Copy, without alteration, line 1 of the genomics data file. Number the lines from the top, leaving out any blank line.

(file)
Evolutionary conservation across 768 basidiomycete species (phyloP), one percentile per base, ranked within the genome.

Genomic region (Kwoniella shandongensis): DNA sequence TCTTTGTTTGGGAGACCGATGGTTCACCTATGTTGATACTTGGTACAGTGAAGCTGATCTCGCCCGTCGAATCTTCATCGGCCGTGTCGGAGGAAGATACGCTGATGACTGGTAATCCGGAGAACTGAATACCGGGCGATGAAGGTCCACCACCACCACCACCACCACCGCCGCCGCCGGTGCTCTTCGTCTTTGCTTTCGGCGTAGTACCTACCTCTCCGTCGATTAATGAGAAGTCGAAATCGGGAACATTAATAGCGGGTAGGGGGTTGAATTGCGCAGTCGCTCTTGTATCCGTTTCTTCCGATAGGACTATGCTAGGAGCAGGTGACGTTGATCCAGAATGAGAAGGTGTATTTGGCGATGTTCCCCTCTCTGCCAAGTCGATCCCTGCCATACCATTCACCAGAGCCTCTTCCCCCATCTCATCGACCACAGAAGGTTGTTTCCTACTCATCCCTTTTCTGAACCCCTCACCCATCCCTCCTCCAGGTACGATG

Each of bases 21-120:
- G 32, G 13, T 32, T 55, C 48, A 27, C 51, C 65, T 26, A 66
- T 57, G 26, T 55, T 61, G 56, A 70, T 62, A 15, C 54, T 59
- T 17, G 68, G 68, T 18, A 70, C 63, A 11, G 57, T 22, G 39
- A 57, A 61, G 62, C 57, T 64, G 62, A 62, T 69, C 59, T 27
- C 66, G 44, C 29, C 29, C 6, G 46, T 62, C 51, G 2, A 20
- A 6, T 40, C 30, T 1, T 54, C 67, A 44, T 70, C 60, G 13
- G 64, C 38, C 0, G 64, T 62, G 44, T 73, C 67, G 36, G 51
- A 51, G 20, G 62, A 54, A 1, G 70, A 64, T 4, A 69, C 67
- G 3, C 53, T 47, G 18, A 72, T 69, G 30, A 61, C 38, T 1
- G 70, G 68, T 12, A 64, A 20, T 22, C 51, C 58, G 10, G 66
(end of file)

Evolutionary conservation across 768 basidiomycete species (phyloP), one percentile per base, ranked within the genome.